Luxury hotelier Four Seasons next year will debut what it calls the hotel industry's first fully branded jet aircraft to be used exclusively for luxury tours.
The introduction of Four Seasons' own jet, a leased Boeing 757, is an effort to capitalize on the success of previous air tours it operated in partnership with TCS & Starquest Expeditions, a private-jet tour operator.
Toronto-based Four Seasons is retrofitting the 757, which will enter service in February with a 24-day itinerary that will take clients to nine destinations around the globe, each featuring a Four Seasons hotel. The company has also scheduled 16-day and 24-day itineraries for April and August 2015, respectively.
The 24-day "Around the World" itineraries in February and August are priced at $119,000 per person, while April's "Backstage With the Arts" itinerary costs $69,000.
The plane will be custom-retrofitted with 52 leather flatbed seats (the 757 is customarily fitted with 233 seats). It will use the company's logo as livery, and each flight will include an onboard concierge.
The program, which will pay commissions for bookings through agents, "builds on feedback from travelers on our previous private jet experiences who expressed their desire to pair adventure and discovery with the luxury of a fully immersive Four Seasons experience," said Susan Helstab, executive vice president at Four Seasons.
The company will employ an aircraft crew "who exclusively serve private jet travel" and will be fully compliant with all Department of Transportation (DOT) regulations, Helstab added.
The hotelier is jumping further into a product set that depends on a customer base willing to spend large amounts of money for highly customized travel experiences. Industry estimates of that demographic range widely.
A 2009 report by the National Air Transportation Association pegged annual air-tour operations revenue at about $625 million, while the DOT estimates chartered aviation annual revenue at about $8 billion, with some $1.2 billion of that being spent for leisure-only purposes.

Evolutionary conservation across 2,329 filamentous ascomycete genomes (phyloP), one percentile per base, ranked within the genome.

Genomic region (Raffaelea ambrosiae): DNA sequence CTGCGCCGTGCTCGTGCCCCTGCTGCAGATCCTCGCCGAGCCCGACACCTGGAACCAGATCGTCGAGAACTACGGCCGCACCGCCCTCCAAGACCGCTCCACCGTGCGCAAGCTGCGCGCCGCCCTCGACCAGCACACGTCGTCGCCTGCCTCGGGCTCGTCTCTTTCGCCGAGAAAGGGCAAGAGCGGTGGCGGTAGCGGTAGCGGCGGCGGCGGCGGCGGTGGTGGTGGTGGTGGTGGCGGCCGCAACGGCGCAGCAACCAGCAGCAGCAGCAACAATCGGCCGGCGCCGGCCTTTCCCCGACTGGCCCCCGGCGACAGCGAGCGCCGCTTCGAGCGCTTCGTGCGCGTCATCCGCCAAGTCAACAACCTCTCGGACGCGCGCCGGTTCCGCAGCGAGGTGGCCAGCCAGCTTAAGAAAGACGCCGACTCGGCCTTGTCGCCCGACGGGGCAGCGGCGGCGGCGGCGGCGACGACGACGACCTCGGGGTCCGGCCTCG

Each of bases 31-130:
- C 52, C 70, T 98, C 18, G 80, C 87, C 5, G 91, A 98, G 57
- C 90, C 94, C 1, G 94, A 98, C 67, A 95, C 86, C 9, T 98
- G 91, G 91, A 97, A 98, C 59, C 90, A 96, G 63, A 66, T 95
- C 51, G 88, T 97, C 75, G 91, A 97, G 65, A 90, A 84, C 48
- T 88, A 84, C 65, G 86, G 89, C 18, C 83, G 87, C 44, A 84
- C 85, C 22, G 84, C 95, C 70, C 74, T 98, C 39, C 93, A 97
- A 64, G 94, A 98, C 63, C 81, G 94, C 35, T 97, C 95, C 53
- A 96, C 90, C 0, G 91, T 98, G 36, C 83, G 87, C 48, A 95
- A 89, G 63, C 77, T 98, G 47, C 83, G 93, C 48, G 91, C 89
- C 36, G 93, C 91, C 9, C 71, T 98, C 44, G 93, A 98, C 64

"This is just one more example of a hotel chain being creative and expanding their business model," said Jay Johnson, CEO of Garden Grove, Calif.-based Tafari Travel. "It's a creative approach to promoting their properties around the globe."
Indeed, Four Seasons is building on the popularity of air-charter tours that it had previously outsourced. The hotelier started coordinating private-jet tours in 2012 and more recently produced an around-the-world itinerary last September that was operated by TCS & Starquest Expeditions.
Next year's tours will be the first to feature Four Seasons' own branded aircraft, although the hotelier will continue to partner with TCS on some ground elements of its itineraries.
Like Johnson, Brian Harris, owner of Aspen, Colo.-based Destination Site Selection, said the concept made sense and would be a potentially easy sell for agents.
"It's perfect for the affluent traveler," Harris said, adding that the cost of chartering a plane can exceed $1 million for some excursions. "For many luxury travelers, time is their most precious commodity."
Four Seasons, which has more than 90 properties worldwide, was taken private in 2007 for $3.8 billion by Prince Alwaleed Bin Talal, Microsoft co-founder Bill Gates and Isadore Sharp, then CEO. Sharp founded the company with a single Toronto motel in 1961.